These findings could now be used to discover chemical compounds that selectively target parasite actin and affect either the building or breakdown of the filament. "In this way, it could be possible to effectively stop the entire parasite," Dr. Ross Douglas summarizes. An example for this approach is tubulin, another type of protein which is involved in the building of the cytoskeleton via so-called microtubules. Medicines that target parasite microtubules – such as mebendazole – have been successfully used for decades to treat humans and animals for parasitic worms. This joint research project was partially funded by the innovation fund FRONTIER at Heidelberg University.


Media Contact:

Dr. Peter Saueressig
Heidelberg Institute for Theoretical Studies (HITS)
Phone. +49-6221- 533 245
Email: peter [email protected]

Doris Rübsam-Brodkorb
Heidelberg University Hospital
Phone +49 6221 56-5052
Email: [email protected]

Scientific Contact:

Dr. Ross Douglas
Centre for Infectious Diseases
Department of Parasitology
Phone. +49 6221-56-6546
Email: [email protected]

Prof. Dr. Rebecca Wade
Molecular and Cellular Modeling Group
Heidelberg Institute for Theoretical Studies (HITS)
Zentrum für Molekulare Biologie (ZMBH), Heidelberg University
Phone +49-6221- 533 247
Email: [email protected]

Original publication:

Ross G. Douglas, Prajwal Nandekar, Julia-Elisabeth Aktories, Hirdesh Kumar, Rebekka Weber, Julia M. Sattler, Mirko Singer, Simone Lepper, S. Kashif Sadiq, Rebecca C. Wade, Friedrich Frischknecht.. Inter-subunit interactions drive divergent dynamics in mammalian and Plasmodium actin filaments, PLOS Biology, July 16, 2018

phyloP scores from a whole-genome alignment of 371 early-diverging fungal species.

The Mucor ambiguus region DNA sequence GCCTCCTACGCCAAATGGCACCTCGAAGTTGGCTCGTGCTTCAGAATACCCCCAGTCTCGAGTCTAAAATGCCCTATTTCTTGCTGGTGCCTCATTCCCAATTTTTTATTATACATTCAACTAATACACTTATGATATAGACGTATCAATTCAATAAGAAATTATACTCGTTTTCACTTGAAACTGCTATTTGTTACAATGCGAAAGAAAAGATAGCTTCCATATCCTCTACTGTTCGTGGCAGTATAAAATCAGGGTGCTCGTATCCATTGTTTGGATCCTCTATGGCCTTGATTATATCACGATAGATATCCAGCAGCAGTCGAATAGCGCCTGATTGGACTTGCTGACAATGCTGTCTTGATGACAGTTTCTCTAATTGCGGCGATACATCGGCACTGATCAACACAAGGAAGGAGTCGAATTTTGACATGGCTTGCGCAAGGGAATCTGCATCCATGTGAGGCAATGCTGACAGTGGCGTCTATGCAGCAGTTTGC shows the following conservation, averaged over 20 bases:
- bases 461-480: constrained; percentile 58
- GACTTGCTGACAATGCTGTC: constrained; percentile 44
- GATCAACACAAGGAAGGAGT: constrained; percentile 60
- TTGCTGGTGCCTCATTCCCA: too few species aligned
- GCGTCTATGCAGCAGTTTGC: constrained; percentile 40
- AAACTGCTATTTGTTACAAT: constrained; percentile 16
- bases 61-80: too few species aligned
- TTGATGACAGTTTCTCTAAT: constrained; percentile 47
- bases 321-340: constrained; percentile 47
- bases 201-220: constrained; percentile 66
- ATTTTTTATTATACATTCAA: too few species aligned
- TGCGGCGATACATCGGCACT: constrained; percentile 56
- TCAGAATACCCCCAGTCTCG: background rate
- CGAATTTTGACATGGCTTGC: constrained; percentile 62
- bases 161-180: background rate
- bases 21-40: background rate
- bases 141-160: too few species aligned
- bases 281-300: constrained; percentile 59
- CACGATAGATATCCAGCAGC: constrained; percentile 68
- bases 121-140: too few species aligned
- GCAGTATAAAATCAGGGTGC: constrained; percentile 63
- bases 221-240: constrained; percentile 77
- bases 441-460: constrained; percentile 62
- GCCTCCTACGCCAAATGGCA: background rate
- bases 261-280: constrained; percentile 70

About HITS

The Heidelberg Institute for Theoretical Studies (HITS) was established in 2010 by the physicist and SAP co-founder Klaus Tschira (1940-2015) and the Klaus Tschira Foundation as a private, non-profit research institute. HITS conducts basic research in the natural sciences, mathematics and computer science, with a focus on the processing, structuring, and analyzing of large amounts of complex data and the development of computational methods and software. The research fields range from molecular biology to astrophysics. The shareholders of HITS are the HITS Stiftung, which is a subsidiary of the Klaus Tschira Foundation, Heidelberg University and the Karlsruhe Institute of Technology (KIT). HITS also cooperates with other universities and research institutes and with industrial partners. The base funding of HITS is provided by the HITS Stiftung with funds received from the Klaus Tschira Foundation. The primary external funding agencies are the Federal Ministry of Education and Research (BMBF), the German Research Foundation (DFG), and the European Union.

About Heidelberg University Hospital and the Medical Faculty of Heidelberg University

Heidelberg University Hospital is one of the largest and most prestigious medical centers in Germany. The Medical Faculty of Heidelberg University belongs to the internationally most renowned biomedical research institutions in Europe. Both institutions have the common goal of developing new therapies and implementing them rapidly for patients. With about 13.000 employees, training and qualification is an important issue. Every year, around 65,000 patients are treated on an inpatient basis, 56.000 day patients and around 1.000.000 outpatient cases are treated in more than 50 clinics and departments with 2000 beds. Currently, about 3,700 future physicians are studying in Heidelberg; the reform Heidelberg Curriculum Medicinale (HeiCuMed) is one of the top medical training programs in Germany.

Media Contact

Peter Saueressig
[email protected]